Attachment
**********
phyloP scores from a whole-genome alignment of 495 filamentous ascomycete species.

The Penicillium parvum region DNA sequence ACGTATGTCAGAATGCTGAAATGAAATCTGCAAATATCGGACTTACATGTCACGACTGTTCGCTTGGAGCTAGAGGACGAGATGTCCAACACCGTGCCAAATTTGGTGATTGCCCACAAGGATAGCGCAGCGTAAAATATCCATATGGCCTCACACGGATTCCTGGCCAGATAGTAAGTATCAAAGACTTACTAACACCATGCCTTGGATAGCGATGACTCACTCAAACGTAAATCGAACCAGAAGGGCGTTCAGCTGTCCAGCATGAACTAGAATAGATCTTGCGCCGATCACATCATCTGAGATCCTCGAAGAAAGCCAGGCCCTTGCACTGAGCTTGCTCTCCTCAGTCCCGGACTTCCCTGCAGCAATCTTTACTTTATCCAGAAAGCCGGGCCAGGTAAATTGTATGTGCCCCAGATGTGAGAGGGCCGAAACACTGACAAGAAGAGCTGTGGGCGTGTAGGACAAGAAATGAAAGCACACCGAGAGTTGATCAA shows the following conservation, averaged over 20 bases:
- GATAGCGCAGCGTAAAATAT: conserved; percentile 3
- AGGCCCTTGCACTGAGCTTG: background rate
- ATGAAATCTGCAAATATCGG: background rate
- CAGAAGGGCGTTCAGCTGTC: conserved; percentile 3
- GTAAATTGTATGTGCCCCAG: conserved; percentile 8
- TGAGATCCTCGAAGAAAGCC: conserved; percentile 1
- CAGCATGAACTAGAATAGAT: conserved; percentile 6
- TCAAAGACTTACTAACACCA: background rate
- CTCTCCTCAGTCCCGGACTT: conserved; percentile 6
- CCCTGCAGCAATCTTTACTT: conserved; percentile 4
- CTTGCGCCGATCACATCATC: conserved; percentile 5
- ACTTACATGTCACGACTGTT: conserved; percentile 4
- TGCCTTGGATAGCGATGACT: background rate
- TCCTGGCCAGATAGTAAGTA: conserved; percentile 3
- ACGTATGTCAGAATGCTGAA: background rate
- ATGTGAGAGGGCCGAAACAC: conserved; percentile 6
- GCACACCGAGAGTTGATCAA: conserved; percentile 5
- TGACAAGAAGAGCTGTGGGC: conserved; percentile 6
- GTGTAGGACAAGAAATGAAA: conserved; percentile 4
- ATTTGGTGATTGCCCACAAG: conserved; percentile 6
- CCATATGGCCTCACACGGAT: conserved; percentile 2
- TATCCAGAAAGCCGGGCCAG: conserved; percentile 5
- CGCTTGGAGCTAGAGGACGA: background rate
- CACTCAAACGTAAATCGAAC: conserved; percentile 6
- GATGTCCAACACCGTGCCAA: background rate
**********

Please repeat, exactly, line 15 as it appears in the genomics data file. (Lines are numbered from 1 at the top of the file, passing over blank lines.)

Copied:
- TGCCTTGGATAGCGATGACT: background rate